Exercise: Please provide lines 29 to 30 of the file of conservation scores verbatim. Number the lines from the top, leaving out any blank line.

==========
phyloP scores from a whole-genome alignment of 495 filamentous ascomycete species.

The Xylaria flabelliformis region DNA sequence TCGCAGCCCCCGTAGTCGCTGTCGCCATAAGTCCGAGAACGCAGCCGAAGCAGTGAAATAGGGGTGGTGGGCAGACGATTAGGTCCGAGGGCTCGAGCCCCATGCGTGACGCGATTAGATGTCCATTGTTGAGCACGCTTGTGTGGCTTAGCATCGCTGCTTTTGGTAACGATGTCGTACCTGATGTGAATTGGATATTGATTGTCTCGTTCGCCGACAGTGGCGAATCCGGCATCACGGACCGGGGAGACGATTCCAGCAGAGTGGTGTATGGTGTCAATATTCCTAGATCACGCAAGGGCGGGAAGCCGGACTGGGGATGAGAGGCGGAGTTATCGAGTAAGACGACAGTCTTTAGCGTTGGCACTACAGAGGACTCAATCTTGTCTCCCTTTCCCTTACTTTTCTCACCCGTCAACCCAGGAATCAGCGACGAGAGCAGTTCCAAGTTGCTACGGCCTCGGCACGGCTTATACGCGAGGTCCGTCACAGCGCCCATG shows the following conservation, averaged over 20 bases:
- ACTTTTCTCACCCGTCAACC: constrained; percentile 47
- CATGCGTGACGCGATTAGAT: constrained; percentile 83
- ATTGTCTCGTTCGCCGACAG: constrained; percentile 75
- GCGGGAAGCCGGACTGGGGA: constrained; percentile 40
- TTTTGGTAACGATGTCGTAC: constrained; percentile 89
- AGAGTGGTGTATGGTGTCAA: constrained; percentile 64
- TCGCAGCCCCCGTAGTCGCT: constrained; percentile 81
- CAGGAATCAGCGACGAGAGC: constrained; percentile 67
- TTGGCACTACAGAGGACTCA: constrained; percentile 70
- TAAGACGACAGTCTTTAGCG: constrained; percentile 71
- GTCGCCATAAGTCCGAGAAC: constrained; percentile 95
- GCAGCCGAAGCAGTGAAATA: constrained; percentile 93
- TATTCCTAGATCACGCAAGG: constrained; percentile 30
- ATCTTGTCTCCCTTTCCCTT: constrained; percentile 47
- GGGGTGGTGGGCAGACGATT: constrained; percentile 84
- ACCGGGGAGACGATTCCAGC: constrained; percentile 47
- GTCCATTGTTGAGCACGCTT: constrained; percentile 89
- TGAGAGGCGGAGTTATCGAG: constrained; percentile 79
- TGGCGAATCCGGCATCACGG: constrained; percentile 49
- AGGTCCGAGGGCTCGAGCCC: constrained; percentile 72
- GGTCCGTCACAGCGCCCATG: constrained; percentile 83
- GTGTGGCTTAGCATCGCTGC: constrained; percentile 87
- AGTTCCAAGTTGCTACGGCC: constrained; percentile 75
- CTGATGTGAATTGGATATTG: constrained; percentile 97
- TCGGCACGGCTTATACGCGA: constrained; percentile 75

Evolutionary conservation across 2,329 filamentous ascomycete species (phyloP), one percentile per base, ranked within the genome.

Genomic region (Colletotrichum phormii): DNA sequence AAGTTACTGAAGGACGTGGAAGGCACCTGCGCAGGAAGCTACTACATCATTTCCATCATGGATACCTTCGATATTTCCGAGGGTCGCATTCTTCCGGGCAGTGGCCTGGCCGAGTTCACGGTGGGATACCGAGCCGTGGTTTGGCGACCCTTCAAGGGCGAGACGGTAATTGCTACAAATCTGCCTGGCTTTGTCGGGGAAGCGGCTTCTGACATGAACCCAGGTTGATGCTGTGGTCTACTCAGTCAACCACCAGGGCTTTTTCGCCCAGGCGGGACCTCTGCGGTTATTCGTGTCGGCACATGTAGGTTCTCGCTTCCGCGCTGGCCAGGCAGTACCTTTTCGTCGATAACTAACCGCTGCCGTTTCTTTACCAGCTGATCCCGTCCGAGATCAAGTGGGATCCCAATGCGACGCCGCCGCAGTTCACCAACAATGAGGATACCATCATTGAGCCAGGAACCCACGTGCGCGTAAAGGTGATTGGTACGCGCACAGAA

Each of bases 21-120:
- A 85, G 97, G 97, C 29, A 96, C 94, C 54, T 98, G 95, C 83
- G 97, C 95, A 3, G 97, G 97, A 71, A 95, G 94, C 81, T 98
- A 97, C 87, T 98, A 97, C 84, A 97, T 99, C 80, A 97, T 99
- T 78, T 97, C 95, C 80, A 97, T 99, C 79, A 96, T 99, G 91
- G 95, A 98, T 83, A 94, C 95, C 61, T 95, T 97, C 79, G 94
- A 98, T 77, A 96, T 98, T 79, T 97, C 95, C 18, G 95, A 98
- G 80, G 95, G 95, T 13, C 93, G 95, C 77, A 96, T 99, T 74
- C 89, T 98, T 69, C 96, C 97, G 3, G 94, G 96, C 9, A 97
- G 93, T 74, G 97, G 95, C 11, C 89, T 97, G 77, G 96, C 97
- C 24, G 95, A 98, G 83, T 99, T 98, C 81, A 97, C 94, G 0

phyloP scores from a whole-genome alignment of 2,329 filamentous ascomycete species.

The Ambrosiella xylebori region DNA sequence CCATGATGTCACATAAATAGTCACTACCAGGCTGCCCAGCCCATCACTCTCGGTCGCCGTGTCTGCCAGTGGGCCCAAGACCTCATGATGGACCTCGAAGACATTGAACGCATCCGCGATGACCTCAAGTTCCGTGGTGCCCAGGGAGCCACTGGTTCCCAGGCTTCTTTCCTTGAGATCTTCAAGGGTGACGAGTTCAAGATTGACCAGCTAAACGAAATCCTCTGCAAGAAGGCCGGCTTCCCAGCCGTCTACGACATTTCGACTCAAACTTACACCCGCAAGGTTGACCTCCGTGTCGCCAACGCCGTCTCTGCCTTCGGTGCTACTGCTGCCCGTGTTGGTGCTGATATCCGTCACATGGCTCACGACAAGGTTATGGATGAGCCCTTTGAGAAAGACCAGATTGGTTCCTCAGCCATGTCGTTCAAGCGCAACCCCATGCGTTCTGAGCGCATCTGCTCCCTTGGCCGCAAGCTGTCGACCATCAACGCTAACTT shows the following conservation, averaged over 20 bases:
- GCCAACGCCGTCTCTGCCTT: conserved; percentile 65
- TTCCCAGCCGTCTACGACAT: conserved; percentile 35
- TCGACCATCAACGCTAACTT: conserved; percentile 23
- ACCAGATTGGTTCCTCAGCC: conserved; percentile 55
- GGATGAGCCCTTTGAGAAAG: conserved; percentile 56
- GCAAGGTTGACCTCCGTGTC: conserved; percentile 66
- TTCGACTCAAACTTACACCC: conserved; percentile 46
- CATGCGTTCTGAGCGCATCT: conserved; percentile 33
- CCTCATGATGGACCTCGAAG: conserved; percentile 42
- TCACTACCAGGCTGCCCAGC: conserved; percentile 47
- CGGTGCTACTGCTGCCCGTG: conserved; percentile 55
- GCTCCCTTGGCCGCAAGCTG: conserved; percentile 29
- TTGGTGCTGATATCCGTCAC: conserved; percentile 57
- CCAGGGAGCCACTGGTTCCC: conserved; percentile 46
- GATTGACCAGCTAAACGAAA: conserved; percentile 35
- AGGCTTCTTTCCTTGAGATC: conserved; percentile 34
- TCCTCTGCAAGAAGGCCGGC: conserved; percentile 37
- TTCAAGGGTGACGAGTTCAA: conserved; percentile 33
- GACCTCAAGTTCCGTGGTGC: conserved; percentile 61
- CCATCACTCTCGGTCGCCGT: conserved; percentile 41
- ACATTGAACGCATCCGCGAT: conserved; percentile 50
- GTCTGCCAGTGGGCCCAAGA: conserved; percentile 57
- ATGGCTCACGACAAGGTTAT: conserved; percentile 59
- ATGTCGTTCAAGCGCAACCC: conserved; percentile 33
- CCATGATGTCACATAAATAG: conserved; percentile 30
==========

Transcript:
Genomic region (Colletotrichum phormii): DNA sequence AAGTTACTGAAGGACGTGGAAGGCACCTGCGCAGGAAGCTACTACATCATTTCCATCATGGATACCTTCGATATTTCCGAGGGTCGCATTCTTCCGGGCAGTGGCCTGGCCGAGTTCACGGTGGGATACCGAGCCGTGGTTTGGCGACCCTTCAAGGGCGAGACGGTAATTGCTACAAATCTGCCTGGCTTTGTCGGGGAAGCGGCTTCTGACATGAACCCAGGTTGATGCTGTGGTCTACTCAGTCAACCACCAGGGCTTTTTCGCCCAGGCGGGACCTCTGCGGTTATTCGTGTCGGCACATGTAGGTTCTCGCTTCCGCGCTGGCCAGGCAGTACCTTTTCGTCGATAACTAACCGCTGCCGTTTCTTTACCAGCTGATCCCGTCCGAGATCAAGTGGGATCCCAATGCGACGCCGCCGCAGTTCACCAACAATGAGGATACCATCATTGAGCCAGGAACCCACGTGCGCGTAAAGGTGATTGGTACGCGCACAGAA

Each of bases 21-120: